Thursday, November 29, 2007

Make love not war Part 2

I've been married for more than 6 years and I've known my wife for more than 8. By now, we should know each other pretty well, wouldn't you think? When we are with friends she has to listen to stories she heard gazillion times before, and she still manages to smile or laugh when the punchline comes around.

I think these moments and habits partners know intimately, make us believe we know the other person. But, once in a while, we're in the middle of a conversation and one of us shares a moment or story we never heard before. And it reminds all of us that we do know a lot about our partner but we don't know everything. (And, by the way, each person is evolving each and every day.)

An entire industry has been built around the idea to avoid these personal and revealing moments. Instead, we discuss the lives of others on TMZ, PerezHilton or These are just diversions and white noise.

The real stories are with your family, your friends, colleagues. You can wait all your life to hear these stories and experience amazing moments. Or you can simply ask. But don't ask if you're not ready for an answer. Meaning: if you're too busy/pre-occupied to listen, don't even bother asking. As you can read in 'Listening Is An Act of Love: A Celebration of American Life from the StoryCorps Project', by Dave Isay:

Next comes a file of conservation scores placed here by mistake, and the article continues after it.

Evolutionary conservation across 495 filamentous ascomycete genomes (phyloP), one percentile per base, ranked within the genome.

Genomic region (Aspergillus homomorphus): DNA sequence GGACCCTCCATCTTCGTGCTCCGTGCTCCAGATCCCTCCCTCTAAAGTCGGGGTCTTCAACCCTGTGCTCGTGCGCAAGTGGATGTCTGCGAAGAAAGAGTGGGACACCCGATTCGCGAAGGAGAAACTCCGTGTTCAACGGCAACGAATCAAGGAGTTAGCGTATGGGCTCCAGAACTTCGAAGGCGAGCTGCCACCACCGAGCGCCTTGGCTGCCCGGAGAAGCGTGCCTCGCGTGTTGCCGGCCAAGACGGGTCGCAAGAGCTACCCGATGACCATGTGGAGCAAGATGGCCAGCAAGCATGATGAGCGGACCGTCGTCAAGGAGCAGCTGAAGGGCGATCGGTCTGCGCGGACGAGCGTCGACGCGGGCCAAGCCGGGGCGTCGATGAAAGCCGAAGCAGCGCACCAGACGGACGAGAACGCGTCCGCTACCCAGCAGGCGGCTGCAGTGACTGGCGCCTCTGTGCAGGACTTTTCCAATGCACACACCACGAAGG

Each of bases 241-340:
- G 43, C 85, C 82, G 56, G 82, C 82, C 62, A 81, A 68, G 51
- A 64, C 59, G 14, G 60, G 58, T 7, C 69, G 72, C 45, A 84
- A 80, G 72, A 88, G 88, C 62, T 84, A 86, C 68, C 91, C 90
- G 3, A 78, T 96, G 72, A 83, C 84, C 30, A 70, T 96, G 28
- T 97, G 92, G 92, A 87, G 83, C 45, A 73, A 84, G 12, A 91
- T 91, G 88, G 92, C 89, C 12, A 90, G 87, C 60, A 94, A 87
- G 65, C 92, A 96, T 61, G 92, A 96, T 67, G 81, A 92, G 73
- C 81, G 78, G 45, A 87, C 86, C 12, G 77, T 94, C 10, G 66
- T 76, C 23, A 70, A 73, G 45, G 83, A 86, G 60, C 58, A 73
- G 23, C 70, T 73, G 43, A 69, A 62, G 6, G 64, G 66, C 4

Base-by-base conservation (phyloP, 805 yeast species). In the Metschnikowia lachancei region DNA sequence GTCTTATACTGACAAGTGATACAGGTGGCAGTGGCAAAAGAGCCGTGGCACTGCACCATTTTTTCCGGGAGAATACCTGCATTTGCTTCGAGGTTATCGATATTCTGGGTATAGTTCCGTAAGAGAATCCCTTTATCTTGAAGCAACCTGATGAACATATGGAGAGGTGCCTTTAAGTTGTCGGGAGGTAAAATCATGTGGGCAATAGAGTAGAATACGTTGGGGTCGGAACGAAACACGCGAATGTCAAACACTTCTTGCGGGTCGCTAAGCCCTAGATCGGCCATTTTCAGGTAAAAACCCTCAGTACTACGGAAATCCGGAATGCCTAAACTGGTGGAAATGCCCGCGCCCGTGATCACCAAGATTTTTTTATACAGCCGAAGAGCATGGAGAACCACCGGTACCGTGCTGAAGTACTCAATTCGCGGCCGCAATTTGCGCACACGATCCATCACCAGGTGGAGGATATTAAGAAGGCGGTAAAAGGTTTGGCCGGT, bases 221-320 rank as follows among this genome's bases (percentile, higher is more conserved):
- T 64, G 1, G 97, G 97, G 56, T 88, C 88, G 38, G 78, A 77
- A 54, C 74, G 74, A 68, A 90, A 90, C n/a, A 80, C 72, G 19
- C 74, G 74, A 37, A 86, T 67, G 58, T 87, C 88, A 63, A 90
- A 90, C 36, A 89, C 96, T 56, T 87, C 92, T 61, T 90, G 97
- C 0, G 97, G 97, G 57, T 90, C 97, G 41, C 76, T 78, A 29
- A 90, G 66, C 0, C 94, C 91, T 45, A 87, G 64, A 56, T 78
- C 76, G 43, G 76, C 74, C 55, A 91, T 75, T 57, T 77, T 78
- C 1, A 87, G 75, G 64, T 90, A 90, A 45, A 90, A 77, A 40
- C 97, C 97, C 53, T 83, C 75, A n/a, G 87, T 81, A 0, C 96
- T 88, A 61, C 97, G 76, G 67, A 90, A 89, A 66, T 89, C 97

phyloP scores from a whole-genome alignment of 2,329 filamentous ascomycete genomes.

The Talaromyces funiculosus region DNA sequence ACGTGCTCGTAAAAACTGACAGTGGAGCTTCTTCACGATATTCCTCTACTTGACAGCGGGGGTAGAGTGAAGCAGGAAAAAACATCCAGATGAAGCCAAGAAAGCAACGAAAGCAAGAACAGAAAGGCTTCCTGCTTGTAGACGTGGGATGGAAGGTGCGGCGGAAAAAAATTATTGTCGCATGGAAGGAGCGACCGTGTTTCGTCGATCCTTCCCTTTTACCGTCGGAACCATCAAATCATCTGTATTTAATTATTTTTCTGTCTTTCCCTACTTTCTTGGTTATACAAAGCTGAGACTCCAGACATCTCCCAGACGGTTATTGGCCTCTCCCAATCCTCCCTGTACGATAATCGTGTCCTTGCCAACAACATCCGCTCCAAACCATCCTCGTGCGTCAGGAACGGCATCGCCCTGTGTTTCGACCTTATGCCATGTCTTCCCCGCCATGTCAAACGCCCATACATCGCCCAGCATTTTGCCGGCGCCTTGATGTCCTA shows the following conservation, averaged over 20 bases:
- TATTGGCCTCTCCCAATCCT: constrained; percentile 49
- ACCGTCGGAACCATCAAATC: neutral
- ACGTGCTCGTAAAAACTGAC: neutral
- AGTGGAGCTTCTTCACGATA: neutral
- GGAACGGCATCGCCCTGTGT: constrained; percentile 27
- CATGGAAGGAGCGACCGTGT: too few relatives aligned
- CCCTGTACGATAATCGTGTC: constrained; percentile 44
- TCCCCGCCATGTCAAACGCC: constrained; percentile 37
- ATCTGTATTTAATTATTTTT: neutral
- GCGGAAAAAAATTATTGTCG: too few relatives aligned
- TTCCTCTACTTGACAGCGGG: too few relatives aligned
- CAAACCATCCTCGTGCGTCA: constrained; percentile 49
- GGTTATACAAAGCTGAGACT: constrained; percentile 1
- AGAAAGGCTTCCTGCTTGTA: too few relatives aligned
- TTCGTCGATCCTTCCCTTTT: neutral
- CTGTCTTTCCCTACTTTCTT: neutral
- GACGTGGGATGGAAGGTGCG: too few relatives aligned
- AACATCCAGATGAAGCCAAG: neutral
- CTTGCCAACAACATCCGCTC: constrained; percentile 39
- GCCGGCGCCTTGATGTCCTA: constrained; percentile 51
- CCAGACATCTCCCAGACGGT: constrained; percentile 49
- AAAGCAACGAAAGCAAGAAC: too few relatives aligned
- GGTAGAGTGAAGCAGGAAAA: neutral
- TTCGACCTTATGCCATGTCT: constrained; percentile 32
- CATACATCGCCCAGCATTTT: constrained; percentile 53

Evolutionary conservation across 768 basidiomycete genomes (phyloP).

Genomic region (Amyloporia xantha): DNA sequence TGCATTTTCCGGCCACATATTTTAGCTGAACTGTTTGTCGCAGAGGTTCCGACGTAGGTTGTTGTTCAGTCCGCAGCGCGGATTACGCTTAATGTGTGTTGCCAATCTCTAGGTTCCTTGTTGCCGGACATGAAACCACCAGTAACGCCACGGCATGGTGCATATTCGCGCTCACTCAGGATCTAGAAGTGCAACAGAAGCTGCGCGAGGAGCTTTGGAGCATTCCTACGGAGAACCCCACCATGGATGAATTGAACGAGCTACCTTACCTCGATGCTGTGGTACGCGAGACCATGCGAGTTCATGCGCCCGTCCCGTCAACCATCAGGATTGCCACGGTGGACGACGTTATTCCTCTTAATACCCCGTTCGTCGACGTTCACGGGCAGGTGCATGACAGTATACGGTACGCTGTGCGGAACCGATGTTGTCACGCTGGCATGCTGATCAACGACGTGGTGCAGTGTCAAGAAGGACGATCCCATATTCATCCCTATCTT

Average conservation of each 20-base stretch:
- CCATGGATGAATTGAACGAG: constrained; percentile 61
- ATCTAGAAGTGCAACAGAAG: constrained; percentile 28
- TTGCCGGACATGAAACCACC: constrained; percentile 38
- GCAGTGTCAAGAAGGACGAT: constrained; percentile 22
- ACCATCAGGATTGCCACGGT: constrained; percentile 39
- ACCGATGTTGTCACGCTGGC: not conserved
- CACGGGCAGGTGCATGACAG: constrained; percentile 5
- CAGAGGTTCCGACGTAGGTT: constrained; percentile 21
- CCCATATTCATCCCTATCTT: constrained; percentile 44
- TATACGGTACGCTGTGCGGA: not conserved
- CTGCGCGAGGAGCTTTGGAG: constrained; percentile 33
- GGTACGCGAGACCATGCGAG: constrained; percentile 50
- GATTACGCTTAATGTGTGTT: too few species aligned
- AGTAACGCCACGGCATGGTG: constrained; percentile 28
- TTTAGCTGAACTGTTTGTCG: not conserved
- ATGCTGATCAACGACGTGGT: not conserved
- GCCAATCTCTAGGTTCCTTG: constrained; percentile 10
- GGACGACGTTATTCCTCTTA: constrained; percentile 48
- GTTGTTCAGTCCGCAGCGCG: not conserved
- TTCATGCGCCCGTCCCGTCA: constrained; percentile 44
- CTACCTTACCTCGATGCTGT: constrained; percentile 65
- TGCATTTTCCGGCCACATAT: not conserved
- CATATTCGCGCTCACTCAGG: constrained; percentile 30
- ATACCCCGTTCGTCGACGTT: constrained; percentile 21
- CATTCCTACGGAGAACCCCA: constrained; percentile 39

"If we take the time to listen, we'll find wisdom, wonder and poetry in the lives and stories of the people all around us."

As discussed in my previous post, we have to change our marketing lingo in order to find meaningful connections between brands and people. Once we embraced a more personal, dare I say more loving language, we need to embrace the idea of listening as an act of love. Just like the first date when we force ourselves to ask questions and listen, brands need to listen to people to show 'their love'. It's hard for me to use deep-rooted emotional words to describe the brand-people relationship. But that trepidation shows me that this is something we need to work on and develop.

Successful marketing needs to be rooted in discovering the stories that make people unique and the dreams that drive them. Everything else is just a diversion and white noise.

Thanks to Tom Peters for the inspiration and Ira Glass for constantly pushing the idea of listening as an act of love.

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